TFS 2008 – Source Control Annotation

This post will look into the Source Control Annotation feature in VSTS 2005 using TFS power tool or in VSTS 2008 using TFS 2008.

The annotation feature gives me the changeset information for each line of a source file. Hover over the changeset give me detail about the changeset as who did the check-in for that changeset and when was this checked-in.

You will find the same changeset numbers for different lines because the annotation presentation is based on the source file perspective. We see the changeset hence for each line of code.

It looks like:

Double clicking respective changeset give me all the files included in it via a file viewable wizard. We can see what the file was and also compare it with the latest ones or with a particular version file.

Main thing to observer here is that you will only see changeset corresponding to the last change for that file and not all the changeset’s i.e. Changeset history. You can always check the history by looking into the history option though.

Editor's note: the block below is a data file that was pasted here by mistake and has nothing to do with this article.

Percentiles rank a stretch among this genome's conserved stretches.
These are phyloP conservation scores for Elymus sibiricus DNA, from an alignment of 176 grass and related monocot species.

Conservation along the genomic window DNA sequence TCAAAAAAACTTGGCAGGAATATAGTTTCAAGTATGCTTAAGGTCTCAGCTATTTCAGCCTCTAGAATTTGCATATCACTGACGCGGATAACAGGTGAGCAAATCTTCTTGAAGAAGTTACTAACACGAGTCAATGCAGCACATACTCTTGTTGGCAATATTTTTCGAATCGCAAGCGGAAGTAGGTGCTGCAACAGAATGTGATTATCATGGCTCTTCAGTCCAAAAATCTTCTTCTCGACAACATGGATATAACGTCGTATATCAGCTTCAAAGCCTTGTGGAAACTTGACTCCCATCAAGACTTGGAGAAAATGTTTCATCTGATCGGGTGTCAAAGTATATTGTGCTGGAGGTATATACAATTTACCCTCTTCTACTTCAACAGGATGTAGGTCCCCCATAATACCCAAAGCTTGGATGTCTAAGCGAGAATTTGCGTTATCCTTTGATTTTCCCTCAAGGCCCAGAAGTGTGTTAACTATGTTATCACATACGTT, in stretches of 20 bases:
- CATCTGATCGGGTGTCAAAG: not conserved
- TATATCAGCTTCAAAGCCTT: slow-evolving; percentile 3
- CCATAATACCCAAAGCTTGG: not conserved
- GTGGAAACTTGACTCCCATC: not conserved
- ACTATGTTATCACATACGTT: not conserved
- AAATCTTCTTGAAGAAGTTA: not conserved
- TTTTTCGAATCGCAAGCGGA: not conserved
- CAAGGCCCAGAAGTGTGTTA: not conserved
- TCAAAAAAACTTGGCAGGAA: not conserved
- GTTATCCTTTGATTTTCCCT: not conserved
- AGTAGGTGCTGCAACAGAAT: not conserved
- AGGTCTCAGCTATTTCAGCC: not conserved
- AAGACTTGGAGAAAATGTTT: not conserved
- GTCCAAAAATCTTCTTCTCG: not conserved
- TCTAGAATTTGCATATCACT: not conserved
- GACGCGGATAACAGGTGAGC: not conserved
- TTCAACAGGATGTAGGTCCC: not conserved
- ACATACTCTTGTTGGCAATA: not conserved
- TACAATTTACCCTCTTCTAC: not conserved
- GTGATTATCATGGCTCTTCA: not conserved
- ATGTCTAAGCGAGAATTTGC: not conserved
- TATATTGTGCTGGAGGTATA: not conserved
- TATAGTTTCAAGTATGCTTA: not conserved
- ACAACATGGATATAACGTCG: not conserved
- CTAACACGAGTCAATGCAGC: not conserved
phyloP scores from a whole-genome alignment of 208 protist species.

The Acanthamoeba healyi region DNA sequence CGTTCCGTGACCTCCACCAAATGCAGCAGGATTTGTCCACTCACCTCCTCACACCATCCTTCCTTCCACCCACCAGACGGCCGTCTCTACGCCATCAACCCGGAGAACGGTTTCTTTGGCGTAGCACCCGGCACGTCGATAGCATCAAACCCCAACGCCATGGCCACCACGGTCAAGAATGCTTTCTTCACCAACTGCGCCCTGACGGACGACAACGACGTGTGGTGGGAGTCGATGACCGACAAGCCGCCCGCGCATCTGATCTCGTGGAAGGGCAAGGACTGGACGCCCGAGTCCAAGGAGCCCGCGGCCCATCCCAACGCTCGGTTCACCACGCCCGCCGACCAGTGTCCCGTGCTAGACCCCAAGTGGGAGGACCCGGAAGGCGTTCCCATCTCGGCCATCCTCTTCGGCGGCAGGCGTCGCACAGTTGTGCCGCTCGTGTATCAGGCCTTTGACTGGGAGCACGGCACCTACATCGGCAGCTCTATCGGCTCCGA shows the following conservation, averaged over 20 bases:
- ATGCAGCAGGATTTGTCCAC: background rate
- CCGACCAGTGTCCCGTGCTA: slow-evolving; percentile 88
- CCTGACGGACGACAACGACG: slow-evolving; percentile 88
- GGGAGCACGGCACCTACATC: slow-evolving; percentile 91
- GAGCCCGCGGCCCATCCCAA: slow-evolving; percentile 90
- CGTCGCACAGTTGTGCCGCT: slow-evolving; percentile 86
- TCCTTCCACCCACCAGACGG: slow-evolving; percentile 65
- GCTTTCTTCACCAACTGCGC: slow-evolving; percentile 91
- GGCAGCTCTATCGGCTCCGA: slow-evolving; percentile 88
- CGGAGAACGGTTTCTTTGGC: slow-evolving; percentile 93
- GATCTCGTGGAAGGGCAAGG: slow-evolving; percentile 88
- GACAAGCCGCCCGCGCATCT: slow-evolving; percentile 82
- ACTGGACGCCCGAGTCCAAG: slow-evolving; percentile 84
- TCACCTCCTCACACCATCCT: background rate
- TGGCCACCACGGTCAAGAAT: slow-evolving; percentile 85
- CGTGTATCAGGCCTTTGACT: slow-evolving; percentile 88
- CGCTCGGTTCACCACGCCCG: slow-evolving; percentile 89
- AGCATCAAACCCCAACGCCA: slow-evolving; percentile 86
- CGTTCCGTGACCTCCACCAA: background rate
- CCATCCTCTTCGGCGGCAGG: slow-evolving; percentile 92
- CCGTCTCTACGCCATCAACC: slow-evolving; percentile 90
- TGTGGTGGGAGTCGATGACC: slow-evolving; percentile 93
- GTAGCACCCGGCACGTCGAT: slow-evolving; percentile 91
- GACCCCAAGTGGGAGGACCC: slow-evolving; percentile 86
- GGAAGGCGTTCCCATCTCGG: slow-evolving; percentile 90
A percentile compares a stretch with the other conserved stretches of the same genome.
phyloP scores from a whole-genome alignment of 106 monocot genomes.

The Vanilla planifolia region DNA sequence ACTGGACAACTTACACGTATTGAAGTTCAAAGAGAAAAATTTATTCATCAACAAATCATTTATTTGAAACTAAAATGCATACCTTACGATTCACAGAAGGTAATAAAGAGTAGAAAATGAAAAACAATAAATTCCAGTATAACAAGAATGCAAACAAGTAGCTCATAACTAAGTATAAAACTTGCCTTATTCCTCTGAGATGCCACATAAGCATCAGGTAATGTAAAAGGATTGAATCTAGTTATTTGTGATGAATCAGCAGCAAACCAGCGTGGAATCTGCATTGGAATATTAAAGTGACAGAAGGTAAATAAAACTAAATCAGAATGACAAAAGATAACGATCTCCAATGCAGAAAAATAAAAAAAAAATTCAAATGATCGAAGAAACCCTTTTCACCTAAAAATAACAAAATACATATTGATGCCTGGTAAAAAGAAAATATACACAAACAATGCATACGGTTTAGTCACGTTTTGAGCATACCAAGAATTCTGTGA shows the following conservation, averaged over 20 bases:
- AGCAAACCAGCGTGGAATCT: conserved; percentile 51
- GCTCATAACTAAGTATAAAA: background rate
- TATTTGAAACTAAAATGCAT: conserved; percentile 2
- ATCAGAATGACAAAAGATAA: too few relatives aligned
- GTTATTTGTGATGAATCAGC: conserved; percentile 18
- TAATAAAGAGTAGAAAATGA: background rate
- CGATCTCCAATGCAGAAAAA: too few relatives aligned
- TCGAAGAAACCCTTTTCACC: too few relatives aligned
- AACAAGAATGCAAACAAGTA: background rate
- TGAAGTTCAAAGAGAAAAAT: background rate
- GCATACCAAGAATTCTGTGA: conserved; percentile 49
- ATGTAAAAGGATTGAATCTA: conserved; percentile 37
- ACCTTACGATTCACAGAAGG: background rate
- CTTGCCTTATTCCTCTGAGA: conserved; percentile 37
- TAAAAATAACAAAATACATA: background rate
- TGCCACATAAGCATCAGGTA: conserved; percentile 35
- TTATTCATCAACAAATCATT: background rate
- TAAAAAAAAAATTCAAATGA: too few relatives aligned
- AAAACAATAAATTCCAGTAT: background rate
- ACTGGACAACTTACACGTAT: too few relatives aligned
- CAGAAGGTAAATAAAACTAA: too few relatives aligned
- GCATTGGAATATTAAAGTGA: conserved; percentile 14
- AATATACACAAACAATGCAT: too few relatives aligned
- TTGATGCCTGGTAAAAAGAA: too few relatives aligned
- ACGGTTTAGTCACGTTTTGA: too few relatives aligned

I find this annotate useful in finding particular changeset details in case the code fails or any error comes even at the line level. If you are debugging a failure you would find it very useful and also your QA team would be happy in case they do some white box testing and find some bug. Bug can be exactly filed for person who actually caused that bug to surface.

I will be blogging on more aspects of TFS 2008 in near future.

bye for now.

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2 Responses to TFS 2008 – Source Control Annotation

  1. Andy Marchewka says:

    Your screenshot shows line numbers in the annotation window, and you mention that, “the annotation presentation is based on the source file perspective”. Can the line number display be enabled just for annotation, or do you have to enable it for all source file windows?

    In a regular source file window, the line, column and char info are displayed in the status bar at the bottom. In the annotation window, this area is blank.

    I can hit, “Ctrl-G” for “Go to line” to display the current line number in the annotation editor, but that’s fairly clunky.


  2. shiham says:

    thnx for brief explanation.

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